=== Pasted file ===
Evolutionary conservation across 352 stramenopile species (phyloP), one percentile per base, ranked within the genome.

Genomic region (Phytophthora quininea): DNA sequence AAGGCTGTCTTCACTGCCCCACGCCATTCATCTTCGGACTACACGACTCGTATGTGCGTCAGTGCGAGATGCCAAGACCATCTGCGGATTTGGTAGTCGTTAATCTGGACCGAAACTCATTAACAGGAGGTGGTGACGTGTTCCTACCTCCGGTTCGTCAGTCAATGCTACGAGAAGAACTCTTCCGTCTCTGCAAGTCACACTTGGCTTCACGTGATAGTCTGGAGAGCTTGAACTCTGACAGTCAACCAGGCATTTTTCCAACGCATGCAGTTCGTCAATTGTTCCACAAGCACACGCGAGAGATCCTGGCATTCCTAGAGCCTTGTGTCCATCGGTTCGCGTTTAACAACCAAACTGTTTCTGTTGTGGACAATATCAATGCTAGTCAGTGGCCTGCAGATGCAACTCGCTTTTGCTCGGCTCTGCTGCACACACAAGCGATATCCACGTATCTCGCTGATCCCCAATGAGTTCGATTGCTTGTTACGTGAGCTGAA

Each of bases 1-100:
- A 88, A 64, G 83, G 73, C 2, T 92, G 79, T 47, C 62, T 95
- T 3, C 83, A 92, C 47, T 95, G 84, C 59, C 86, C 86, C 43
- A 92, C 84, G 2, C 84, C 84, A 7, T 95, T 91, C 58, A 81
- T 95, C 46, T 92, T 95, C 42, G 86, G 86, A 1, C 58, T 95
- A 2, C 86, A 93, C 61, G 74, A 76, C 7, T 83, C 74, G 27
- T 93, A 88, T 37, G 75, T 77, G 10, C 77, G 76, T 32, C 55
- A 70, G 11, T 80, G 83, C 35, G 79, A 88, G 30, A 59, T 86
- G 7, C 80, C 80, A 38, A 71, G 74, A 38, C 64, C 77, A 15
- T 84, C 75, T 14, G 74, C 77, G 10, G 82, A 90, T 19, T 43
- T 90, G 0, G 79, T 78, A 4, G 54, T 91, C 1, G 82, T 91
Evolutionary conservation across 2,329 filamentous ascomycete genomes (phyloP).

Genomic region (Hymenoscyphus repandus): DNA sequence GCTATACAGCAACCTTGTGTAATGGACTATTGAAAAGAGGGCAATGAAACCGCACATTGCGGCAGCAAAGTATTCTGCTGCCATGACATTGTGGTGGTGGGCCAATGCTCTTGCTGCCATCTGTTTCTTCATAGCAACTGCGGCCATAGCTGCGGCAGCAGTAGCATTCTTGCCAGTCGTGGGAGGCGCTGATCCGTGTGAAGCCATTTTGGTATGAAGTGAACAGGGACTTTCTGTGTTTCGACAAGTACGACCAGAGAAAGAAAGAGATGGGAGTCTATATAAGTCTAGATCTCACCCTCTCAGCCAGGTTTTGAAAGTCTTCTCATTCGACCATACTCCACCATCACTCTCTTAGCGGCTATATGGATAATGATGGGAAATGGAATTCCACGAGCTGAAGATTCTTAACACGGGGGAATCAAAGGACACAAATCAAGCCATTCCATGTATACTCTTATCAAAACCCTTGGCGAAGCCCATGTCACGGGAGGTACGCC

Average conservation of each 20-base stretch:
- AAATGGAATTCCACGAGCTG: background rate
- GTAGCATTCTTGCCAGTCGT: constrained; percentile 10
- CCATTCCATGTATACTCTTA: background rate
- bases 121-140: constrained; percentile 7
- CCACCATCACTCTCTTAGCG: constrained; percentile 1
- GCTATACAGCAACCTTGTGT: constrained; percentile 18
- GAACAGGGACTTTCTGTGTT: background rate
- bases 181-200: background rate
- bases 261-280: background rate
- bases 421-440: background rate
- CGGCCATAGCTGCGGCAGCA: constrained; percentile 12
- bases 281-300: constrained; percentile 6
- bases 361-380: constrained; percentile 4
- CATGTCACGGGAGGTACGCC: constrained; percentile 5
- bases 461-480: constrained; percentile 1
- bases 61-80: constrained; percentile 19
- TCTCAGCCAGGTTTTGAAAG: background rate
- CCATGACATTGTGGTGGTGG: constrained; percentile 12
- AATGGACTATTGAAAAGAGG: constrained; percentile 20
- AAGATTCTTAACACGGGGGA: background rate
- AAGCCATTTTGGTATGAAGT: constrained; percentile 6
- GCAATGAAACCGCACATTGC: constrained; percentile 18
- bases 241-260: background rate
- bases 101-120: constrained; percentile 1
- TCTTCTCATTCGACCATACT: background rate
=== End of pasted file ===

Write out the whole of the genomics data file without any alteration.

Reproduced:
Evolutionary conservation across 352 stramenopile species (phyloP), one percentile per base, ranked within the genome.

Genomic region (Phytophthora quininea): DNA sequence AAGGCTGTCTTCACTGCCCCACGCCATTCATCTTCGGACTACACGACTCGTATGTGCGTCAGTGCGAGATGCCAAGACCATCTGCGGATTTGGTAGTCGTTAATCTGGACCGAAACTCATTAACAGGAGGTGGTGACGTGTTCCTACCTCCGGTTCGTCAGTCAATGCTACGAGAAGAACTCTTCCGTCTCTGCAAGTCACACTTGGCTTCACGTGATAGTCTGGAGAGCTTGAACTCTGACAGTCAACCAGGCATTTTTCCAACGCATGCAGTTCGTCAATTGTTCCACAAGCACACGCGAGAGATCCTGGCATTCCTAGAGCCTTGTGTCCATCGGTTCGCGTTTAACAACCAAACTGTTTCTGTTGTGGACAATATCAATGCTAGTCAGTGGCCTGCAGATGCAACTCGCTTTTGCTCGGCTCTGCTGCACACACAAGCGATATCCACGTATCTCGCTGATCCCCAATGAGTTCGATTGCTTGTTACGTGAGCTGAA

Each of bases 1-100:
- A 88, A 64, G 83, G 73, C 2, T 92, G 79, T 47, C 62, T 95
- T 3, C 83, A 92, C 47, T 95, G 84, C 59, C 86, C 86, C 43
- A 92, C 84, G 2, C 84, C 84, A 7, T 95, T 91, C 58, A 81
- T 95, C 46, T 92, T 95, C 42, G 86, G 86, A 1, C 58, T 95
- A 2, C 86, A 93, C 61, G 74, A 76, C 7, T 83, C 74, G 27
- T 93, A 88, T 37, G 75, T 77, G 10, C 77, G 76, T 32, C 55
- A 70, G 11, T 80, G 83, C 35, G 79, A 88, G 30, A 59, T 86
- G 7, C 80, C 80, A 38, A 71, G 74, A 38, C 64, C 77, A 15
- T 84, C 75, T 14, G 74, C 77, G 10, G 82, A 90, T 19, T 43
- T 90, G 0, G 79, T 78, A 4, G 54, T 91, C 1, G 82, T 91
Evolutionary conservation across 2,329 filamentous ascomycete genomes (phyloP).

Genomic region (Hymenoscyphus repandus): DNA sequence GCTATACAGCAACCTTGTGTAATGGACTATTGAAAAGAGGGCAATGAAACCGCACATTGCGGCAGCAAAGTATTCTGCTGCCATGACATTGTGGTGGTGGGCCAATGCTCTTGCTGCCATCTGTTTCTTCATAGCAACTGCGGCCATAGCTGCGGCAGCAGTAGCATTCTTGCCAGTCGTGGGAGGCGCTGATCCGTGTGAAGCCATTTTGGTATGAAGTGAACAGGGACTTTCTGTGTTTCGACAAGTACGACCAGAGAAAGAAAGAGATGGGAGTCTATATAAGTCTAGATCTCACCCTCTCAGCCAGGTTTTGAAAGTCTTCTCATTCGACCATACTCCACCATCACTCTCTTAGCGGCTATATGGATAATGATGGGAAATGGAATTCCACGAGCTGAAGATTCTTAACACGGGGGAATCAAAGGACACAAATCAAGCCATTCCATGTATACTCTTATCAAAACCCTTGGCGAAGCCCATGTCACGGGAGGTACGCC

Average conservation of each 20-base stretch:
- AAATGGAATTCCACGAGCTG: background rate
- GTAGCATTCTTGCCAGTCGT: constrained; percentile 10
- CCATTCCATGTATACTCTTA: background rate
- bases 121-140: constrained; percentile 7
- CCACCATCACTCTCTTAGCG: constrained; percentile 1
- GCTATACAGCAACCTTGTGT: constrained; percentile 18
- GAACAGGGACTTTCTGTGTT: background rate
- bases 181-200: background rate
- bases 261-280: background rate
- bases 421-440: background rate
- CGGCCATAGCTGCGGCAGCA: constrained; percentile 12
- bases 281-300: constrained; percentile 6
- bases 361-380: constrained; percentile 4
- CATGTCACGGGAGGTACGCC: constrained; percentile 5
- bases 461-480: constrained; percentile 1
- bases 61-80: constrained; percentile 19
- TCTCAGCCAGGTTTTGAAAG: background rate
- CCATGACATTGTGGTGGTGG: constrained; percentile 12
- AATGGACTATTGAAAAGAGG: constrained; percentile 20
- AAGATTCTTAACACGGGGGA: background rate
- AAGCCATTTTGGTATGAAGT: constrained; percentile 6
- GCAATGAAACCGCACATTGC: constrained; percentile 18
- bases 241-260: background rate
- bases 101-120: constrained; percentile 1
- TCTTCTCATTCGACCATACT: background rate